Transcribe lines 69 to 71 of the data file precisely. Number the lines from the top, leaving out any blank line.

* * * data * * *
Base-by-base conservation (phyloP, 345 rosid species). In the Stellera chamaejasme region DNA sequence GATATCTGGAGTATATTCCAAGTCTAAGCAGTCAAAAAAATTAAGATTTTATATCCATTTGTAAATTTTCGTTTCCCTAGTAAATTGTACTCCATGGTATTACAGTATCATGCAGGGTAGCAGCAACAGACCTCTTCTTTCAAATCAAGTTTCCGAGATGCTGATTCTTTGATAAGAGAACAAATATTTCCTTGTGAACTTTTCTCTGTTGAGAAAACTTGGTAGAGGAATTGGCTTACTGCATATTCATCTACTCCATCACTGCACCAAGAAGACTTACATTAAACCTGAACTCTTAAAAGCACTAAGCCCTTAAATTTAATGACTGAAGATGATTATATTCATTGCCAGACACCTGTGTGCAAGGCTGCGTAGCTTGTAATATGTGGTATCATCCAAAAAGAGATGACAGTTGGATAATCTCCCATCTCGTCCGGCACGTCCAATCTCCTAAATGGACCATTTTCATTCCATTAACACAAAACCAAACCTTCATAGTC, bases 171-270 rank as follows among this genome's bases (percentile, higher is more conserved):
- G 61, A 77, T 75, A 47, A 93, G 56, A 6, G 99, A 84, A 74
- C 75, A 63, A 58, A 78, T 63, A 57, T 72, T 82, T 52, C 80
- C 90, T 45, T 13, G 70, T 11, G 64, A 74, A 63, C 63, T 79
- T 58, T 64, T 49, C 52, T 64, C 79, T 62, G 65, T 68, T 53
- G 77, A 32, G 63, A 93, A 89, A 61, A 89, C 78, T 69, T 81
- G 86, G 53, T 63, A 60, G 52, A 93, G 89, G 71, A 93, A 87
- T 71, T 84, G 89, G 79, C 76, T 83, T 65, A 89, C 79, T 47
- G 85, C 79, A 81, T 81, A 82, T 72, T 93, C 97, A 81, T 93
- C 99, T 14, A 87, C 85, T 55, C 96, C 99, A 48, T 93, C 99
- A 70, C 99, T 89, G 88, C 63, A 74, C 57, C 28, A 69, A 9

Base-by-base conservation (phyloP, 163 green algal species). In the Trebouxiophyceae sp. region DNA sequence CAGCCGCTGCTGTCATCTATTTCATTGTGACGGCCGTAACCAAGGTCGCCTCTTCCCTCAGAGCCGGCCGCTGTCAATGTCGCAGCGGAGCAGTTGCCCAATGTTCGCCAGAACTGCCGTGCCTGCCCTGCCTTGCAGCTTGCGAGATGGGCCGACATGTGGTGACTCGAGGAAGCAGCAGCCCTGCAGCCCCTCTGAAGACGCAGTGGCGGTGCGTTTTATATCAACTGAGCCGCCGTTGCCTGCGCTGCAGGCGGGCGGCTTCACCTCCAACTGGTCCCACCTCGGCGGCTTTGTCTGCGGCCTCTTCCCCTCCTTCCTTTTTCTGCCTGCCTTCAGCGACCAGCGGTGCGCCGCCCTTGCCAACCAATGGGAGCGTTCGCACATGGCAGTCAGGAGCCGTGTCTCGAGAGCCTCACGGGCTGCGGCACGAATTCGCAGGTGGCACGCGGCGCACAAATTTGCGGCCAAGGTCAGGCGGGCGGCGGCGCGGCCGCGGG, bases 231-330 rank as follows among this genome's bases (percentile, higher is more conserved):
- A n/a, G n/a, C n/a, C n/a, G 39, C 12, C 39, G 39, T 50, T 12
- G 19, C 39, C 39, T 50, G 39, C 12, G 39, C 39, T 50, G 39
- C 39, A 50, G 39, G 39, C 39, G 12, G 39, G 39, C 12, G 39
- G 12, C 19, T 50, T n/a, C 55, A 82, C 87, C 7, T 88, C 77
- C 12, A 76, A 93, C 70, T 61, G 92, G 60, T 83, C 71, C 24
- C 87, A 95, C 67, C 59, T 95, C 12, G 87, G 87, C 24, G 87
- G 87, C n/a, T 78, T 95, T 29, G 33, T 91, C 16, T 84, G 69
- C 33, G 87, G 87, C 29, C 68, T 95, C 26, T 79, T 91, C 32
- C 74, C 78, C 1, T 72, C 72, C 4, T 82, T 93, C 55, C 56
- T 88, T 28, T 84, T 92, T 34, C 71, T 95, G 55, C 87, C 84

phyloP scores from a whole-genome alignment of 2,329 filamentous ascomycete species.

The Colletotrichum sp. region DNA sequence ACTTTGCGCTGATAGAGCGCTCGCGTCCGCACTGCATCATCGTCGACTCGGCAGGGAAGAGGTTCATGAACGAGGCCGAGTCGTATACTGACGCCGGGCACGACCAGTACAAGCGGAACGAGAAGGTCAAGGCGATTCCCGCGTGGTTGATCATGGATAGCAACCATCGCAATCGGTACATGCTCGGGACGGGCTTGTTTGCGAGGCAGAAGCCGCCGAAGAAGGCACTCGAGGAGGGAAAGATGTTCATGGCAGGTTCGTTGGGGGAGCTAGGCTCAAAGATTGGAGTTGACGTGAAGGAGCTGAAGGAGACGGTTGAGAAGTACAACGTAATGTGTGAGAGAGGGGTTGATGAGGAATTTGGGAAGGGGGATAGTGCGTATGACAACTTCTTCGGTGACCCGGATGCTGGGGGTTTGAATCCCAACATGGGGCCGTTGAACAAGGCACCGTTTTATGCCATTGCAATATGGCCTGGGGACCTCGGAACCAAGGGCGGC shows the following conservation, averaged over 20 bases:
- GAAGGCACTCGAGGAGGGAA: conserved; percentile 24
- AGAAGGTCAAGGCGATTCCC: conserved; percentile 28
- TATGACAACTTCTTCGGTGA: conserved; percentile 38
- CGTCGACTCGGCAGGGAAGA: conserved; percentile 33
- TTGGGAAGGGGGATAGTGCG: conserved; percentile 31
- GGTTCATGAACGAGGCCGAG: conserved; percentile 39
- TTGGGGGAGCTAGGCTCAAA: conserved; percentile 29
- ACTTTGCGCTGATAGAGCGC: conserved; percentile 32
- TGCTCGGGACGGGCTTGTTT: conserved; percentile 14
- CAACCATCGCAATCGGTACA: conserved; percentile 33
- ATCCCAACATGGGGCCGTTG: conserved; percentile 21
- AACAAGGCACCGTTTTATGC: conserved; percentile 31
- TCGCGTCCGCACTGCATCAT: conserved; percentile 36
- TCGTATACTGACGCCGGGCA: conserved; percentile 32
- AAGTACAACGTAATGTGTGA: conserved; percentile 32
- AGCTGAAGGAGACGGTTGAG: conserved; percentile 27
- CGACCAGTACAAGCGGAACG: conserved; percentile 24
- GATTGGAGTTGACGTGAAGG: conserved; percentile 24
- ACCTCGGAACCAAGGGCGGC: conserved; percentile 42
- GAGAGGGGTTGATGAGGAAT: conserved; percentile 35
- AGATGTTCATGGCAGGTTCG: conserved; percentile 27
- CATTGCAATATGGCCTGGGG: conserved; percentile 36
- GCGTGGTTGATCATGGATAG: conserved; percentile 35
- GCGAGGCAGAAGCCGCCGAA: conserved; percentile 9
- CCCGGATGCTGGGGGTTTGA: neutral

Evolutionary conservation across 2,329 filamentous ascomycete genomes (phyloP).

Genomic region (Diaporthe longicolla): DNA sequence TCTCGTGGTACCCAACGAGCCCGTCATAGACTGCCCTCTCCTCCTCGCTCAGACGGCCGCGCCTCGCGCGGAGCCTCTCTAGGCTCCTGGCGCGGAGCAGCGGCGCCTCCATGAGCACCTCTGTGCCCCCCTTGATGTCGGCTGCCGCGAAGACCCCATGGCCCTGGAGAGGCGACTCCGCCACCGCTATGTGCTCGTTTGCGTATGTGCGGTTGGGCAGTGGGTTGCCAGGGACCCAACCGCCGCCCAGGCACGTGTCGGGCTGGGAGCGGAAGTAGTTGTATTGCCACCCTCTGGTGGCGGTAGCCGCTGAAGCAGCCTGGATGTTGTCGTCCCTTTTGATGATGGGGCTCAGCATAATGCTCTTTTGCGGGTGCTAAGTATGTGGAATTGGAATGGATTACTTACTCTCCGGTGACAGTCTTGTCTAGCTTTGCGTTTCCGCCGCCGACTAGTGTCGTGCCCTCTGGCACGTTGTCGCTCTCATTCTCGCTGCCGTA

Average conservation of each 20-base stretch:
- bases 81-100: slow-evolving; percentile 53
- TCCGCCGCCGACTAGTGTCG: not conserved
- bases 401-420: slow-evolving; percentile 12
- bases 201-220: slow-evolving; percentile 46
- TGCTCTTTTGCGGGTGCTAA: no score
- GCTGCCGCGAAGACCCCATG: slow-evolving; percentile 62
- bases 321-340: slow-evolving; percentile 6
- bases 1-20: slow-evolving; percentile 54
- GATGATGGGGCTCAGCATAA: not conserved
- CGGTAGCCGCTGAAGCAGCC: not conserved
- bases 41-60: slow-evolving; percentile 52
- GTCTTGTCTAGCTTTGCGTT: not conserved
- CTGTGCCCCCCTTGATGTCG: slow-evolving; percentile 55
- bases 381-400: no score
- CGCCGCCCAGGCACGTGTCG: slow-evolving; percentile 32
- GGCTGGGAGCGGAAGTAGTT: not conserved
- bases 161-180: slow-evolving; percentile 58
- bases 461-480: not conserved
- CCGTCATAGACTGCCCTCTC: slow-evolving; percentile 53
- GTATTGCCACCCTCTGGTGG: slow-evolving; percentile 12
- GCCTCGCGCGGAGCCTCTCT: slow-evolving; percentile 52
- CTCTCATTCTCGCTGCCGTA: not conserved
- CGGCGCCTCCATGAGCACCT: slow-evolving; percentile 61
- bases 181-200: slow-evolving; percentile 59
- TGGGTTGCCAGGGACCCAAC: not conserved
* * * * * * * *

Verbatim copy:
- bases 161-180: slow-evolving; percentile 58
- bases 461-480: not conserved
- CCGTCATAGACTGCCCTCTC: slow-evolving; percentile 53